11 comments Zeke Chavez Denver, Colorado

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You know it's something when the government is already trying to mislead the public by accusing these guys of a "scam" Reply 4 Like Yesterday at 4:25am Blake Mullins Top Commenter

So, let me get this straight. The "government" is CLEARLY covering something up according to you, but this crazy douche who is trying to make money by taking rich people down this is somehow trustworthy? All i have to say is: Never trust the opinion of a guy taking topless mirror pictures of himself Reply 3 Like 19 hours ago Top Commenter

Harry McNicholas

Blake. Love your commment. Reply Like 19 hours ago Michael Ganey Sinclair Community College Hey Natalie Wolchover have you been there to check if these folks are telling it like it is or have some one you know been there to check, no! Your the same as the people who told all of us Montana farmers that back in the 1970 that ball lighting was us trying to scam somebody! How did the scientist change their mind, they set up a tent facility and guess what Ball Lighting struck and destroyed everything! Hmmm, guess you need to be hit in the head like they did to try and really check out your facts before you run your mouth! Reply 1 Like 23 hours ago Top Commenter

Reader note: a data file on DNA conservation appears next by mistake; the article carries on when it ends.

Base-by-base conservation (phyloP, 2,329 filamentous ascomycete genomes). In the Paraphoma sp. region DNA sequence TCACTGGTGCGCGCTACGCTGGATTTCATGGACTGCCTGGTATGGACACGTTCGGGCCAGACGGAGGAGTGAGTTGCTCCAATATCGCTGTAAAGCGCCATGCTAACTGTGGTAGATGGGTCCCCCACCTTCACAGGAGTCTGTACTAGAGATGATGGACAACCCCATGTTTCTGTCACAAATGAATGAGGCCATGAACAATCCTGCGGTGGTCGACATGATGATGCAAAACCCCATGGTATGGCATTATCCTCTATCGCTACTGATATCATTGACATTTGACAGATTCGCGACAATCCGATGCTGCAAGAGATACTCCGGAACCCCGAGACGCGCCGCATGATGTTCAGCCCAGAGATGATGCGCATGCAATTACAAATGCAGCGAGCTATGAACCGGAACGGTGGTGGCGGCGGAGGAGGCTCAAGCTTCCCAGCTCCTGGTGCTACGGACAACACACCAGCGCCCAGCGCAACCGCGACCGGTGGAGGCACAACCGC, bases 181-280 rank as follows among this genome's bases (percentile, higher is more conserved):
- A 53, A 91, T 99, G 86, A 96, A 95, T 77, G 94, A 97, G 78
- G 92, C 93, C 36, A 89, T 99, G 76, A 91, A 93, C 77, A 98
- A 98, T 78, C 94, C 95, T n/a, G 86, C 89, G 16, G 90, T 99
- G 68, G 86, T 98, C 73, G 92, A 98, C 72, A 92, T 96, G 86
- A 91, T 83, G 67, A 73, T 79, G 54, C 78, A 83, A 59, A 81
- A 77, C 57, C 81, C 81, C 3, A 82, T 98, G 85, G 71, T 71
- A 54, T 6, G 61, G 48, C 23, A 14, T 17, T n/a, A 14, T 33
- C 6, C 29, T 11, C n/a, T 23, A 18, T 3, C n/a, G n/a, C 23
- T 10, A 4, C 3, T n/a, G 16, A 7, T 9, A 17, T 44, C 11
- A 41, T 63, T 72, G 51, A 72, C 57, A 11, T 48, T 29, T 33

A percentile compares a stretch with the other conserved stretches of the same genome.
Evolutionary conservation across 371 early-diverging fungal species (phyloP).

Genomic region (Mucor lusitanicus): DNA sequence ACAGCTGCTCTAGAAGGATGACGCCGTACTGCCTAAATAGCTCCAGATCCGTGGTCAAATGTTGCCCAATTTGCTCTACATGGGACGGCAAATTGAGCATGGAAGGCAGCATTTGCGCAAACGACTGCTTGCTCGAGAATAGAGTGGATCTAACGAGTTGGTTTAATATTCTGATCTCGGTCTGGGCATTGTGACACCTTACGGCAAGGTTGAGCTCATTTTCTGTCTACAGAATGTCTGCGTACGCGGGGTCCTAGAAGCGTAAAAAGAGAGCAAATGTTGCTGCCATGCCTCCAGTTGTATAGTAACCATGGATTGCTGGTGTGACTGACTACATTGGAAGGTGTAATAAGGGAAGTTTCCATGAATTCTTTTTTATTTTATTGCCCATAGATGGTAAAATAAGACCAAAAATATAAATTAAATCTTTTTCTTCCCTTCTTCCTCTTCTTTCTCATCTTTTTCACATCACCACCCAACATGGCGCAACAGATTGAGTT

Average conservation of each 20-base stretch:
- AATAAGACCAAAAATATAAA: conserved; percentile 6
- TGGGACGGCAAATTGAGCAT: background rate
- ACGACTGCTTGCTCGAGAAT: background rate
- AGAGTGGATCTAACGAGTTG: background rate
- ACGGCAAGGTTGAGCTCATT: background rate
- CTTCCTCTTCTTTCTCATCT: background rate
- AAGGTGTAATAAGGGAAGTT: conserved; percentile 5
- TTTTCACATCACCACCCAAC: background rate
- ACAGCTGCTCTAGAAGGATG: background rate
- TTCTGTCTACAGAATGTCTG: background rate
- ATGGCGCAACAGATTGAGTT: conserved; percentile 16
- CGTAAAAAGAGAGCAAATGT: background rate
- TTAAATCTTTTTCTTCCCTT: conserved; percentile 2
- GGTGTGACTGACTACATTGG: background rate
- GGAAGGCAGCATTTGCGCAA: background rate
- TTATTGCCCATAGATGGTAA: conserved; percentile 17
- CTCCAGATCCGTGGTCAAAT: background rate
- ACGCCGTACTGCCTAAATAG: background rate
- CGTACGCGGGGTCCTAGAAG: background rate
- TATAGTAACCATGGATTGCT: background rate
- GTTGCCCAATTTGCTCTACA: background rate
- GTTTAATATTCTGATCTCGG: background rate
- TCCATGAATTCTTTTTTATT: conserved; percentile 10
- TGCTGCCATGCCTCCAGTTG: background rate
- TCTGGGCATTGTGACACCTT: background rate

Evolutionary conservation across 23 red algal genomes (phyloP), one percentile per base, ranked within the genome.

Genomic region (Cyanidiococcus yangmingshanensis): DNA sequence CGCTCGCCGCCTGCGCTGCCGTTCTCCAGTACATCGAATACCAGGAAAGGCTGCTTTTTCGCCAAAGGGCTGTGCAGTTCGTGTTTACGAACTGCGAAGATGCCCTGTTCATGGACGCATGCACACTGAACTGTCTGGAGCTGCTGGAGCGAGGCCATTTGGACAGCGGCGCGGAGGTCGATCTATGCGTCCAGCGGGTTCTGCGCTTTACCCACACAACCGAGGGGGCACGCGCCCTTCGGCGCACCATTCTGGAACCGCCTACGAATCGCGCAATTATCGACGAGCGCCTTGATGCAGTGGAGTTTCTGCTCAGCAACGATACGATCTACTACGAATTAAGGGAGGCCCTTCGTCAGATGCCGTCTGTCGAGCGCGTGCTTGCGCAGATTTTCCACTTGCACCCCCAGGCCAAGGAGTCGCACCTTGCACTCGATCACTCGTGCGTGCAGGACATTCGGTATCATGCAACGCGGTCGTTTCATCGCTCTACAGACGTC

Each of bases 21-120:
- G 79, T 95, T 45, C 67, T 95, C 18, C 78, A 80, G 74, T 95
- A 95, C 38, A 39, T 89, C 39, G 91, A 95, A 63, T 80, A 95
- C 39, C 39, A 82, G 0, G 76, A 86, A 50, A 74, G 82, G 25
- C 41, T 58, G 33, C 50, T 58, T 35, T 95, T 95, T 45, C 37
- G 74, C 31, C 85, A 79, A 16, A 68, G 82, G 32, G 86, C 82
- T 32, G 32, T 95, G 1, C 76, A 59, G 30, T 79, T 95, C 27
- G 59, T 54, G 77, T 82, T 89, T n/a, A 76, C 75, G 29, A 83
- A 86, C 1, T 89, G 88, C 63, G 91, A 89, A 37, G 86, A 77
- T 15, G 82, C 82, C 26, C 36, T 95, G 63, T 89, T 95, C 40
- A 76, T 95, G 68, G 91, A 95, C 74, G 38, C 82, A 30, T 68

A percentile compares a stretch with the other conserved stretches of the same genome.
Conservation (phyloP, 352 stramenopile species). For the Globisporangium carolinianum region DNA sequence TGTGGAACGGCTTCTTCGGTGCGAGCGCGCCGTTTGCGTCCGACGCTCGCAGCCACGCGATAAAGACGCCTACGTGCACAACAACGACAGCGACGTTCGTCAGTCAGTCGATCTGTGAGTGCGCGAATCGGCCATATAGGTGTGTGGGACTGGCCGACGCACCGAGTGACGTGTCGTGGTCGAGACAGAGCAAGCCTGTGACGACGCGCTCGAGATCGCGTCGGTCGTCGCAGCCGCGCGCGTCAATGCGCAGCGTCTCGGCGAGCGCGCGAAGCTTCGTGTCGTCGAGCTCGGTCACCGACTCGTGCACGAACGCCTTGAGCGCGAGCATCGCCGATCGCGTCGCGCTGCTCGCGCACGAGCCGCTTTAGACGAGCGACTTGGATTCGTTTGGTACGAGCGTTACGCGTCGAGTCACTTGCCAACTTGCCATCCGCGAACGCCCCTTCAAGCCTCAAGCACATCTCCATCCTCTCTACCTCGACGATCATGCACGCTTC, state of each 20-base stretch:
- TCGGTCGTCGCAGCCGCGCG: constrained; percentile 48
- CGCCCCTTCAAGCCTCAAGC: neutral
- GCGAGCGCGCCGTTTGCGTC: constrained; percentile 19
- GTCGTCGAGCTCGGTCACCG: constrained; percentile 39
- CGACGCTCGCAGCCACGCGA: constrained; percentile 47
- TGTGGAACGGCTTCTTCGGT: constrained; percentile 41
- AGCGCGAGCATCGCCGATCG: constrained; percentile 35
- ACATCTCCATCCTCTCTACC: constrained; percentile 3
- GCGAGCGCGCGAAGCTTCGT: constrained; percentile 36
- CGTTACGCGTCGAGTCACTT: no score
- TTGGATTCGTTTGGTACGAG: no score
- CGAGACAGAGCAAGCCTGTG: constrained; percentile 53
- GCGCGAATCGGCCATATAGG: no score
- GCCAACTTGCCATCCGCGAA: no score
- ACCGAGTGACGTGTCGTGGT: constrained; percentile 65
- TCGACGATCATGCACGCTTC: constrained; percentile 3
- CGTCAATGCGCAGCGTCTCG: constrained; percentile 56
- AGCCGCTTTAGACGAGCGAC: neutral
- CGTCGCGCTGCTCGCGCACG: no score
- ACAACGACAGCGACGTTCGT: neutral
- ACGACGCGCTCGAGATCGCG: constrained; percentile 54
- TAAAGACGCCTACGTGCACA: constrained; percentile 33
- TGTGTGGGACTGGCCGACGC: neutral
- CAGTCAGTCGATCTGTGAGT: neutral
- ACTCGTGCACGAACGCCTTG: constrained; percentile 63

Harry McNicholas

Looks like a scam to me. Already set to take wealthy people to see it. Of course there will be a small charge. Why not take some independent geologists to see it? Let's see they are taking subs to see it so that electro magnetic problem does not seem to be so big a problem. People are saps. Reply 1 Like Yesterday at 5:47am Top Commenter

Alexander Smith Reply

right because of course rocks disable electrical equipment. 1 Like 19 hours ago Harry McNicholas Top Commenter

Usually, it is people who disable electrical equipment. Reply Like 10 hours ago Bondili Krishna Kumar Singh Jawaharlal Nehru Technological University obviously the so called technology is not sufficient... Reply 1 Like Yesterday at 4:09am Harry McNicholas Top Commenter

Which technology do you refer? Reply Like 18 hours ago Curtis Hare 27 years old "Whenever people make extraordinary claims, it's always a good idea to consider for a moment whether they are personally benefiting from the claim or if it's a truly objective observation". Wouldn't ANYONE who found a crashed UFO personally benefit from being the one to find it? Plus, there is no way that the mysterious object is "pillow basalt", it looks nothing like that kind of rock. Especially since there isn't trace of this kind of formation anywhere near the object. This is just as much of a cover-up as the Jerusalem UFO. Stop trying to mislead people! Reply Like 22 hours ago Harry McNicholas Top Commenter

Curtis. You are a trained geologist or is this a wild guess on your part? Why not invite trained geologists to view the site and then determine if it is a natural formation or something else? Looks to me someone plans to make a few bucks on a